Years ago, Bill Henderson and I sat hawking new literary publications at a book fair. A former Doubleday editor, he had just begun something called the Pushcart Press, which still publishes the annual Pushcart Prize anthologies and in 2005 won him a lifetime achievement award from the National Book Critics Circle. I was co-editing a new little magazine, which soon folded. This was in the early 1970s, in New York, and there was no such thing as an e-reader.
Nearly four decades later, Henderson continues to speak out for our literary culture. His anthologies showcase the best new writing from small publishers. Now he has delivered, Book Love: A Celebration of Writers, Readers, and the Printed & Bound Book, which is welcome reading in an age when hardware displays are often the first thing you see upon entering a chain bookstore. Co-edited by James Charlton, Book Love gathers more than 600 quotations like these:
“Just the knowledge that a good book is waiting one at the end of a long day makes that day happier.” (Kathleen Norris)
“A room without books is like a body without soul.” (Cicero)
“There’s so much more to a book than just reading. I’ve seen children play with books, fondle books, smell books, and that’s every reason why books should be lovingly produced.” (Maurice Sendak)
“Please, no matter how we advance technology please don’t abandon the book—there is nothing in our material world more beautiful than the book.” (Patti Smith)
In a recent Publishers Weekly article on the rise of e-readers, Henderson noted that the devices are marketed with a veneer of good intentions. “The book needed improving, said one maven, who also sells diapers and soup online,” Henderson wrote. He added: “Lots of people are making lots of money telling us this is for our own good.”
The e-reader is “a battery-operated slab, about a pound, one-half inch thick, perhaps with an aluminum border, rubberized back, plastic, metal, silicon, a bit of gold, plus rare metals such as columbite-tantalite (Google it) ripped from the earth, often in war-torn Africa,” he writes. Slab manufacturing has high environmental impacts, he goes on. Making a book, on the other hand, requires “recycled paper, a dash of minerals, and two gallons of water. If trees are harvested, they can be replanted.”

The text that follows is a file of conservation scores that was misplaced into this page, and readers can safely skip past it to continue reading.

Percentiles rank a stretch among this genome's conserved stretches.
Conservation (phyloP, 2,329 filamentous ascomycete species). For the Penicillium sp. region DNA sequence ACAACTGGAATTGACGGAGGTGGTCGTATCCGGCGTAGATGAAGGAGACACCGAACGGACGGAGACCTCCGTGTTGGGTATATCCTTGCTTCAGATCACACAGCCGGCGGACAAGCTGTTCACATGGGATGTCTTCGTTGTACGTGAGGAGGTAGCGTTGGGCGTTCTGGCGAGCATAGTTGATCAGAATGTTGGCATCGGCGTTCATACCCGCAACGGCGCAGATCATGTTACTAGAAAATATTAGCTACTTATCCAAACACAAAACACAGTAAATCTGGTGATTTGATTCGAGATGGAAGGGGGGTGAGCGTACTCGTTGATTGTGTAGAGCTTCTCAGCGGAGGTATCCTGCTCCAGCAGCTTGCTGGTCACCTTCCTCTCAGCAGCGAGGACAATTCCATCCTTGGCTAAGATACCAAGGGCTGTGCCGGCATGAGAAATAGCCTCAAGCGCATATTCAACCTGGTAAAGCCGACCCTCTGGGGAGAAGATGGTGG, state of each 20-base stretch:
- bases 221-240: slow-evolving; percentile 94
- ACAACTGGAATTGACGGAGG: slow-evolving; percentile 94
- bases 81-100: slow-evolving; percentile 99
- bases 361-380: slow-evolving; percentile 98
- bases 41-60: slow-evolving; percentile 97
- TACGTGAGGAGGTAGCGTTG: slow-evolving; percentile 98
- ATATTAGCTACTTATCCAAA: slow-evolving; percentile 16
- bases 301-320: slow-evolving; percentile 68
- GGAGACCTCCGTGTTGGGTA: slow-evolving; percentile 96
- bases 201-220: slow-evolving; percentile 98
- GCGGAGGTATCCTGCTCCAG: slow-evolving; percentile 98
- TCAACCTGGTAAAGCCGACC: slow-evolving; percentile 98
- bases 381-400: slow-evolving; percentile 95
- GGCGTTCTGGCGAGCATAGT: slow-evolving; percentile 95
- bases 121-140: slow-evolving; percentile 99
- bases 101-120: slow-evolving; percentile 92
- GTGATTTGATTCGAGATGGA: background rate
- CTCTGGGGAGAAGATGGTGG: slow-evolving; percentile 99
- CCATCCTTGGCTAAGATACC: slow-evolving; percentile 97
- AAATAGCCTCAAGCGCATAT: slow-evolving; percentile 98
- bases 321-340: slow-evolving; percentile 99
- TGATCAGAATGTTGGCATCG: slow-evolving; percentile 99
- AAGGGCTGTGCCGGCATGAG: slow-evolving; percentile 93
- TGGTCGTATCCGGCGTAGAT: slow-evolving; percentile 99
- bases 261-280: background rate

In a foreword to Book Love, Henderson recalls the days when writers were not denigrated as “content providers,” readers were not mere “consumers,” and book publishing was not an act of “extreme avarice” pursued by business people looking for a big payday.
As one sympathetic to such views (on learning recently that a young writer-friend had bought a Kindle, I blurted out, “I’ll kill you!”), I confess to enjoying Henderson’s e-book takedowns (“Try to curl up with an e-reader or take a bath with one,” he writes), and find them refreshing. But it’s his appreciation of the printed book evinced in Book Love that pleases most:
“I like how the library smells. Close your eyes and remember it: musty, dusty, gluey, eternal. I like to suck in a lungful of this sweet-book aroma, pick out a volume that has been kneaded by a hundred hands, then go read it under a tree.” (Lee Eisenberg)
“My mother died surrounded by her friends and her family and her books.” (John F. Kennedy, Jr.)
“What bothers me above all else is that a public institution will vandalize itself and decide it will spend, if not waste, huge amounts of money for technology, and at the same time dispose of an existing book collection that is irreplaceable. It is a hate crime directed at the past.” (Nicholson Baker)
Henderson has published Book Love for those who still love books, he says. In a brief interview, he told me that e-books are not an improvement. “Printed and bound books last; you can see them on the shelf and remember,” he said. “E-readers are very speedy, and speed is the sin of our times. Speed kills.” Books are sacred, “plus they don’t need batteries.”
What if someone gave him a Kindle as a gift? “I’d axe it or drown it.”
There’s another side to all of this, of course, and you hear it from TV ads every day, which is why it’s not presented here (though e-book enthusiasts are certainly welcome to comment). Perhaps Henderson is simply being curmudgeonly (“Fine with me,” he says). Many others share his beliefs.
“Books are unkillable,” says Jonathan Lethem. “Actual books will continue to be irreplaceable repositories of our collective wisdom,” says Jason Epstein.
Annie Proulx may have it right: “Every other week someone says that books are dead or dying, that just around the corner is the black hour when they will be curiosities like stereopticon slides or milk stools,” she says in Book Love. That’s “probably the same thing they said when radio was invented, when television flickered its way into our living rooms.”